JOURNAL ARTICLE

Antibacterial efficacy of five medicinal plants against multidrug-resistant enteropathogenic bacteria infecting under-5 hospitalized children

Shakti Rath, Rabindra N Padhy
Journal of Integrative Medicine 2015, 13 (1): 45-57
25609371

OBJECTIVE: To evaluate in vitro antibacterial effectiveness of five medicinal plants used by an Indian aborigine, against 8 multidrug-resistant (MDR) enteropathogenic bacteria isolated from clinical samples of under-5 hospitalized children.

METHODS: Antibiotic sensitivity patterns of eight clinically isolated strains of enteropathogenic bacteria, Enterobacter aerogenes, Escherichia coli, Klebsiella pneumoniae, Salmonella paratyphi, S. typhi, Shigella dysenteriae, S. sonnei and Vibrio cholerae were assessed by disc-diffusion method. Antibacterial activities of 8 solvent-extracts of leaves and bark of five medicinal plants were monitored by the agar-well diffusion method. The microbroth dilution method was used to assess minimum inhibitory concentration (MIC) and minimum bactericidal concentration (MBC). Qualitative phytochemical analyses of active plant extracts were carried out.

RESULTS: Ethanol, ethyl acetate and methanol extracts of Holarrhena antidysenterica leaf tissue were most effective against 8 MDR pathogens in vitro. Similarly, acetone, ethanol and methanol extracts of Terminalia alata leaf tissue; chloroform, ethyl acetate and methanol extracts of Terminalia arjuna leaf tissue and ethyl acetate, ethanol and methanol extracts of Paederia foetida leaf tissue were most effective in inhibiting in vitro growth of the 8 MDR enteropathogens. Ethyl acetate and methanol extracts of H. antidysenterica bark tissue; acetone, ethanol and methanol extracts of T. alata bark tissue and acetone, ethanol and methanol extracts of T. arjuna bark tissue were most effective in controlling enteropathogen growth. The minimum inhibitory concentration and minimum bactericidal concentration values of the 3 most antimicrobial leaf and bark extracts from the five plants were in the range of 1.56 to 50 mg/mL.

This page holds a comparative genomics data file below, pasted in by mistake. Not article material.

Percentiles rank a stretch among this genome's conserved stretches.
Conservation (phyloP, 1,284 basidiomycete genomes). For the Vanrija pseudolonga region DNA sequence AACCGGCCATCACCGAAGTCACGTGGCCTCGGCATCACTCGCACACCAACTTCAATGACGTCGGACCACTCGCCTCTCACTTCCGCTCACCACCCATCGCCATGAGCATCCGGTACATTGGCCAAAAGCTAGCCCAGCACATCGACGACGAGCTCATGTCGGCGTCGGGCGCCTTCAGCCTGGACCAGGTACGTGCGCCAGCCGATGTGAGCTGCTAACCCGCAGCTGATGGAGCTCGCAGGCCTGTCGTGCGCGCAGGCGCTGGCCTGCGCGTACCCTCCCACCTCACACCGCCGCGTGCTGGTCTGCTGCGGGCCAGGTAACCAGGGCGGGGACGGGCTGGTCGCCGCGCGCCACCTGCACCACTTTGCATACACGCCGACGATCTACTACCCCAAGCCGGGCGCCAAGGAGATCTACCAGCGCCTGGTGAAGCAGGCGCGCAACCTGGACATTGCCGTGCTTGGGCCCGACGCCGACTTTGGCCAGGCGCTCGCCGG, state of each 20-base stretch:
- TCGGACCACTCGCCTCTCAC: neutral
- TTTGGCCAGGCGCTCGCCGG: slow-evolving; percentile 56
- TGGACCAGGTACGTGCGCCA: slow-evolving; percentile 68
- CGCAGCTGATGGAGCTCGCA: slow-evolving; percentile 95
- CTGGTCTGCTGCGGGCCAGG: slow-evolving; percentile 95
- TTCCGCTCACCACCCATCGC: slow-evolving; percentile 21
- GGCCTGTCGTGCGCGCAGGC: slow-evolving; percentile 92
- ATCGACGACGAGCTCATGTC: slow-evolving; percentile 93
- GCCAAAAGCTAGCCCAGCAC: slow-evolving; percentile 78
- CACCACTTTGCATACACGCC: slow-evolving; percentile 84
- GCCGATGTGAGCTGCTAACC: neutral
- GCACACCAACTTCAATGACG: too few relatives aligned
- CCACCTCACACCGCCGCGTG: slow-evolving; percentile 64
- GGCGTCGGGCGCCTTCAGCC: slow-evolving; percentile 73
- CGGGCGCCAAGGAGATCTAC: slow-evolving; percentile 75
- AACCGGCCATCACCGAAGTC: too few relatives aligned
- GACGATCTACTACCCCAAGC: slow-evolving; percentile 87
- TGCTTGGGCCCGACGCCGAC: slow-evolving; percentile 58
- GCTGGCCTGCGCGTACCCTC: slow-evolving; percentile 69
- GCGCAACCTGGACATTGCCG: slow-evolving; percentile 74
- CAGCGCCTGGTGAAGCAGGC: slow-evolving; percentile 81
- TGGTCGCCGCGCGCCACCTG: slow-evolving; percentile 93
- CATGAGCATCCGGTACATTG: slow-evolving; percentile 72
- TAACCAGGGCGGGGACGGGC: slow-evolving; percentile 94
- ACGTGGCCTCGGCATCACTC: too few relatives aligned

CONCLUSION: These 5 plants exhibited in vitro control over a cohort of 8 enteropathogenic bacterial strains isolated from clinical samples.

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